The SQL 80-20 saw the A300 again make it to roughly 250K IOPS at less than 1ms before peaking at 360,642 IOPS with 2.82ms latency. This put it over 150K IOPS higher performance and half the latency of the A200.
Moving on to our Oracle workloads, we see the A300 hit about 240K IOPS with sub-millisecond latency and the array peaked at 340,391 IOPS with a latency of 3.6ms. Again this is leaps and bounds over the A200 model that peaked at 125K IOPS with a latency of 10.2ms.
With the Oracle 90-10 it was more of the same: the A300 had sub-millisecond latency until over 375K IOPS and peaked at 417,869 IOPS with a latency of 1.53ms. For perspective, the A200 broke 1ms at about 100K IOPS and peaked at 155K IOPS with a latency of 4.2ms.
For Oracle 80-20, we saw sub-millisecond latency until roughly 285K IOPS and a peak performance of 362,499 IOPS and a latency of 1.62ms. Again this showed over twice the performance and less than half the latency of the A200.
Next we switched over to our VDI Clone Test, Full and Linked. For VDI Full Clone Boot the A300 stayed under 1ms until about 225K IOPS and peaked at 300,128 IOPS with a latency of 3.46ms. This was a tremendous performance leap over the A200’s peak of 122K IOPS and latency of 8.6ms.
With the VDI Full Clone Initial Login, the A300 made it to 75K IOPS before going over 1ms and went on to peak at 123,984 IOPS with a latency of 7.26ms. The sub-millisecond latency performance of the A300 was better than the peak performance of the A200, 48K IOPS with a latency of 18.6ms.
VDI FC Monday Login showed another huge bump in performance with the A300 making it to roughly 80K IOPS under 1ms and peaking at 131,628 IOPS or 2.2GB/s with a latency of 3.89ms. This is compared to the A200’s peak performance of 49K IOPS with 10.4ms for latency.
Switching over the VDI Linked Clone (LC), the A300 had sub-millisecond latency performance over 175K IOPS and peaked at 215,621 IOPS with a latency of 2.28ms for the boot test. For comparison, the A200 peaked at 95.k IOPS with a latency of 5.13ms.
In a large difference of performance, the VDI LC Initial Login had the A300 peak at 95,296 IOPS with a latency of 2.68ms versus the A200’s peak of 37K IOPS at 6.95ms.
Finally we look at VDI LC Monday Login where the A300 had sub-millisecond latency up until 60K IOPS and peaked at 94,722 IOPS or 2.3GB/s with a latency of 5.4ms. the A200 had sub-millisecond latency until 17K IOPS and peaked at about 37k IOPS and 13.3ms latency.
NetApp released the impressive A200 all-flash array last year that earned one of our Editor’s Choice awards. The release of the more powerful NetApp AFF A300 doesn’t represent a replacement for the A200, it is a more powerful AFA for users that need additional capacity and performance. The A300 is a 3U form factor for the dual active-active controller setup, plus disk shelves. The A300 can pack quite a bit more capacity than it's smaller cousin: 140PB raw (560PB effective) in NAS and 70PB raw (280PB effective) as SAN. The A300 supports networking up to 40GbE and FC 32Gb.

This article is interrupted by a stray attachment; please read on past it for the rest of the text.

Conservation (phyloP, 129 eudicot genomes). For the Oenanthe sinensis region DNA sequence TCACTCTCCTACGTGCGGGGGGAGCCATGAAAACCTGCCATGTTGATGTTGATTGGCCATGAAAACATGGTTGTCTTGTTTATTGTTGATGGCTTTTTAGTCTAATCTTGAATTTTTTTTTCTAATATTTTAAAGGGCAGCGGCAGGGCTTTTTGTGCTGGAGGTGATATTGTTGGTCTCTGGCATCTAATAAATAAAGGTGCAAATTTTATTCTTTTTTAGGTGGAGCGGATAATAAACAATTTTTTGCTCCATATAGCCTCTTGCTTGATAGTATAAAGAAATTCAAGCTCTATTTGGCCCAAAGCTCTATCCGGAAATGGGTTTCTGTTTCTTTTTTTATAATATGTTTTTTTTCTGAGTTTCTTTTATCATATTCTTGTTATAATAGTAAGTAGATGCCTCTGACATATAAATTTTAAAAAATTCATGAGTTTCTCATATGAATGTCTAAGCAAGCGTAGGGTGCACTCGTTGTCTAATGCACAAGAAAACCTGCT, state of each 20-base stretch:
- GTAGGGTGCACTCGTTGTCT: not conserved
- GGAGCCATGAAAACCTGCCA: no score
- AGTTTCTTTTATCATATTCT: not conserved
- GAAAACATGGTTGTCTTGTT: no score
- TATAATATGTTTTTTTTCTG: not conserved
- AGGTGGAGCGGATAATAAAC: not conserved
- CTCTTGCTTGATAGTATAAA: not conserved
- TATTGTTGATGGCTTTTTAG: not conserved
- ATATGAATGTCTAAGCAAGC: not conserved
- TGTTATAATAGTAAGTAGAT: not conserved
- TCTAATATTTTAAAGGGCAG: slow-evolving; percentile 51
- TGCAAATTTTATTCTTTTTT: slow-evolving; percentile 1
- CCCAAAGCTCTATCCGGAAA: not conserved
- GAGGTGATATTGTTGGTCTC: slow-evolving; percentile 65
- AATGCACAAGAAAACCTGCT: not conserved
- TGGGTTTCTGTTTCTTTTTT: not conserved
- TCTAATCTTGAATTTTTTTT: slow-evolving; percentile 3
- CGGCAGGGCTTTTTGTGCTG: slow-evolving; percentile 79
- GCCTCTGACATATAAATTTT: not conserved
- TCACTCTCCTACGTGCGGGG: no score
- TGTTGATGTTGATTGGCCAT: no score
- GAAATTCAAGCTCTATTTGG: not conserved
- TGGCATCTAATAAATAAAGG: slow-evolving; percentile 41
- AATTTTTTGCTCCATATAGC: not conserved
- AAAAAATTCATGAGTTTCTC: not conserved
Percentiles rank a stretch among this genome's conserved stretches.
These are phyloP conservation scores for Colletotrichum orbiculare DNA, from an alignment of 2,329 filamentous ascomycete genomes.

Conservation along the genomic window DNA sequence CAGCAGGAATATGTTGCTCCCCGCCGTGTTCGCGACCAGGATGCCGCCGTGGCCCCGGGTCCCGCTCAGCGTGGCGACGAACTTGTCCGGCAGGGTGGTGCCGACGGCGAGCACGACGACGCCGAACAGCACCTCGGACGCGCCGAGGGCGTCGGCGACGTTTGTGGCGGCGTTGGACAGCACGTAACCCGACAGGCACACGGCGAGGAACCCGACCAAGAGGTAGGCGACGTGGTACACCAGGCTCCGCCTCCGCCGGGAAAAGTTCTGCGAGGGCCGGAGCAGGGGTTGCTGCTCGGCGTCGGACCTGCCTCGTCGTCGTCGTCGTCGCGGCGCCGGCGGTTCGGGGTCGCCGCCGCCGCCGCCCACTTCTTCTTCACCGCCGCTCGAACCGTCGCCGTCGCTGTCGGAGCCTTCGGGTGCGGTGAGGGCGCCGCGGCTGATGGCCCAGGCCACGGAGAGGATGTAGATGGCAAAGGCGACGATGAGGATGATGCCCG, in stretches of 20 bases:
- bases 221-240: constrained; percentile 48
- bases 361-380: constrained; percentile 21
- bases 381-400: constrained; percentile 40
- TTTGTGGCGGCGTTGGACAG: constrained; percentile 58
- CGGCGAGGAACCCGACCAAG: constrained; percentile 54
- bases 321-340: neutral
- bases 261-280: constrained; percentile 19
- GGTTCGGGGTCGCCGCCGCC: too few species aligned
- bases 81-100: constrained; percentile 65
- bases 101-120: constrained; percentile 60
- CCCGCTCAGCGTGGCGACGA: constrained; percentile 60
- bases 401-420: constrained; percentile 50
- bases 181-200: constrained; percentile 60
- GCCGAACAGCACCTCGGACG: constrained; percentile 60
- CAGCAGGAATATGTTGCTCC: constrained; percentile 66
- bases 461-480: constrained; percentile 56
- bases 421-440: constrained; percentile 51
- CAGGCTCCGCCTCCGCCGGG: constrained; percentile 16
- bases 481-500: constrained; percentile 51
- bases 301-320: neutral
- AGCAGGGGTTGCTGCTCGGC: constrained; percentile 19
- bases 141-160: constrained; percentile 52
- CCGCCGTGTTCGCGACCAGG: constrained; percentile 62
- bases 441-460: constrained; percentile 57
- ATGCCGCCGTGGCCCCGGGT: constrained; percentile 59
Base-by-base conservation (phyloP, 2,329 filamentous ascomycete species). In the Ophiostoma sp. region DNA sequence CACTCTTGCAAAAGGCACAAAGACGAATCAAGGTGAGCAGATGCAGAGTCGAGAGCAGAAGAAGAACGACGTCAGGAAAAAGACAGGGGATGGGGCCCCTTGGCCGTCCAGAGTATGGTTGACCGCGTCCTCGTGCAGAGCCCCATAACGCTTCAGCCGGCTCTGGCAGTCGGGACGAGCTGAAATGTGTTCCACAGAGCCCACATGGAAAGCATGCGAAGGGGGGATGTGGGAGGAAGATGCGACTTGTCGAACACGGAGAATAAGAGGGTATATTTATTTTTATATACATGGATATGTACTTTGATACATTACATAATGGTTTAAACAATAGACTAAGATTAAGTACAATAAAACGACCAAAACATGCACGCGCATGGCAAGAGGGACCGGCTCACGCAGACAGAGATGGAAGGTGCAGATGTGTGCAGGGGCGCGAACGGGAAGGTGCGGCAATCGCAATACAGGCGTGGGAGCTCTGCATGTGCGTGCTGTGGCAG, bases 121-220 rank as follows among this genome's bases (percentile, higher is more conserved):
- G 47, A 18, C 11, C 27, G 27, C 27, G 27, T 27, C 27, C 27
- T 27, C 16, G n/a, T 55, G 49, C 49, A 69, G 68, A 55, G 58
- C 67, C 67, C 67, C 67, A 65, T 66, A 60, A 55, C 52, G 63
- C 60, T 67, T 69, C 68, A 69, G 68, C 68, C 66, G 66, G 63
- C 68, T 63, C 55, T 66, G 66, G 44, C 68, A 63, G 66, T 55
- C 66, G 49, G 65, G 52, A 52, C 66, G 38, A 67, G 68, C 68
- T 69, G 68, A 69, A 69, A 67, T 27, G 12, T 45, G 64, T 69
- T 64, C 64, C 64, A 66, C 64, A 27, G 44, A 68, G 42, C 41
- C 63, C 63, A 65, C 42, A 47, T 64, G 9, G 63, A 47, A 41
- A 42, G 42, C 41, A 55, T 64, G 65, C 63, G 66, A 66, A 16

For Application Analysis we ran SQL Server and Sysbench on both the A200 and A300 with data reduction (DR) on. For the transactional performance on SQL we saw the A300 hit an aggregate score of 12,628.7 TPS an increase from the A200’s 12,583.8 TPS. With SQL Server average latency we saw a bigger increase with the A300 having an aggregate latency of 8ms compared to the A200’s 25ms. With Sysbench we tested sets of 8, 16, and 32 VMs with the A300 seeing TPS of 13,347, 18,125, 22,313 and average latency of 19.18ms, 28.27ms, and 46.04ms and worst-case scenario latency of 42.97ms, 68.82ms, and 109.66ms respectively.
For synthetic performance we tested the A300 with VDBench positioned against the A200 as a reference point. To once again note, the comparison of the A300 to the A200 is less about which one is better (the A300 is more powerful and will beat the A200 in performance in all tests), and more about what users can expect and how to choose for their given needs. The A300 put up some impressive numbers highlights include random 4K peak performances of 635K IOPS read and nearly 209K IOPS write. For 64K sequential, the array hit 5.71GB/s read and 3.1GB/s write. For our SQL benchmarks the A300 was able to get close to 490K IOPS, 416K IOPS for SQL 90-10, 361K IOPS for SQL 80-20. The Oracle results being around 340K IOPS, 418K IOPS for Oracle 90-10, and 362K IOPS for Oracle80-20.
In our reviews, we rarely compare units against each other, but in this case, the A200 to A300 comparison is appropriate if for nothing else to confirm what NetApp claims about the performance jump between the two systems. Where the A200 (and subsequently the A220) is great for smaller operations or perhaps even some ROBO scenarios, the A300 takes a big jump forward in terms of overall performance capabilities and is suitable for larger organizations with a lot of mixed workloads or perhaps for someone like a regional managed services provider. In the end, the A300 is quite similar to the A200, it's just more in terms of scalability, IO port flexibility and overall performance. The NetApp A300 continues on where the A200 leaves off, making it another favorite in our lab and ultimately another great execution for NetApp's ONTAP storage portfolio.